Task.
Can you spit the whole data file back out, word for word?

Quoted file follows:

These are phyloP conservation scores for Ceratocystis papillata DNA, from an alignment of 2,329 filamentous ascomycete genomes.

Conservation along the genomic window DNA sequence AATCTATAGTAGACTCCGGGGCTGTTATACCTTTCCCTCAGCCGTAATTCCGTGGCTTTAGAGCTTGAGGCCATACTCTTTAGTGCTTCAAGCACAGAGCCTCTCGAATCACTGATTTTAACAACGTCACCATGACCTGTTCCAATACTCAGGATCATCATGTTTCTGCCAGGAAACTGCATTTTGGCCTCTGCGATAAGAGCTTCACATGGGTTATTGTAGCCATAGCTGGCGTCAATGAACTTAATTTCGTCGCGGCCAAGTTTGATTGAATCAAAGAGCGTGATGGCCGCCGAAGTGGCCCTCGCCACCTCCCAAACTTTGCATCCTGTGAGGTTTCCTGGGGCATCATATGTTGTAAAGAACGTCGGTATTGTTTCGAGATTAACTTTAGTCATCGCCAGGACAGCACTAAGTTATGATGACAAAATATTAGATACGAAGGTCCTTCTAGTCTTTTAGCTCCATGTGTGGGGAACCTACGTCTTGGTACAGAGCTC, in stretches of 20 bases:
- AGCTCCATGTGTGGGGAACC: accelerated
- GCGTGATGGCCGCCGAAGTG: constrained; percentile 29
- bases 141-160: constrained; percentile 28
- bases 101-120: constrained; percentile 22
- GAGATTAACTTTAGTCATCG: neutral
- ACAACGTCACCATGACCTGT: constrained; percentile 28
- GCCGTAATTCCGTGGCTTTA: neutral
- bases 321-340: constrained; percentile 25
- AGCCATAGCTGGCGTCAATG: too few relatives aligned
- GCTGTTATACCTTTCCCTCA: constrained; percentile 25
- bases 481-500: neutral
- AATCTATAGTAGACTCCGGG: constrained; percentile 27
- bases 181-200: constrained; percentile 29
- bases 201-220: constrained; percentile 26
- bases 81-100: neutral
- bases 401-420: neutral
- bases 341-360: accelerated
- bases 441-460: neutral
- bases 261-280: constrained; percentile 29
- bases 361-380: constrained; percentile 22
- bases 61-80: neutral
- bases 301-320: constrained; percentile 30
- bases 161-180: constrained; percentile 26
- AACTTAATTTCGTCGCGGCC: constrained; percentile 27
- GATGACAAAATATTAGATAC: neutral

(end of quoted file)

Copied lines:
These are phyloP conservation scores for Ceratocystis papillata DNA, from an alignment of 2,329 filamentous ascomycete genomes.

Conservation along the genomic window DNA sequence AATCTATAGTAGACTCCGGGGCTGTTATACCTTTCCCTCAGCCGTAATTCCGTGGCTTTAGAGCTTGAGGCCATACTCTTTAGTGCTTCAAGCACAGAGCCTCTCGAATCACTGATTTTAACAACGTCACCATGACCTGTTCCAATACTCAGGATCATCATGTTTCTGCCAGGAAACTGCATTTTGGCCTCTGCGATAAGAGCTTCACATGGGTTATTGTAGCCATAGCTGGCGTCAATGAACTTAATTTCGTCGCGGCCAAGTTTGATTGAATCAAAGAGCGTGATGGCCGCCGAAGTGGCCCTCGCCACCTCCCAAACTTTGCATCCTGTGAGGTTTCCTGGGGCATCATATGTTGTAAAGAACGTCGGTATTGTTTCGAGATTAACTTTAGTCATCGCCAGGACAGCACTAAGTTATGATGACAAAATATTAGATACGAAGGTCCTTCTAGTCTTTTAGCTCCATGTGTGGGGAACCTACGTCTTGGTACAGAGCTC, in stretches of 20 bases:
- AGCTCCATGTGTGGGGAACC: accelerated
- GCGTGATGGCCGCCGAAGTG: constrained; percentile 29
- bases 141-160: constrained; percentile 28
- bases 101-120: constrained; percentile 22
- GAGATTAACTTTAGTCATCG: neutral
- ACAACGTCACCATGACCTGT: constrained; percentile 28
- GCCGTAATTCCGTGGCTTTA: neutral
- bases 321-340: constrained; percentile 25
- AGCCATAGCTGGCGTCAATG: too few relatives aligned
- GCTGTTATACCTTTCCCTCA: constrained; percentile 25
- bases 481-500: neutral
- AATCTATAGTAGACTCCGGG: constrained; percentile 27
- bases 181-200: constrained; percentile 29
- bases 201-220: constrained; percentile 26
- bases 81-100: neutral
- bases 401-420: neutral
- bases 341-360: accelerated
- bases 441-460: neutral
- bases 261-280: constrained; percentile 29
- bases 361-380: constrained; percentile 22
- bases 61-80: neutral
- bases 301-320: constrained; percentile 30
- bases 161-180: constrained; percentile 26
- AACTTAATTTCGTCGCGGCC: constrained; percentile 27
- GATGACAAAATATTAGATAC: neutral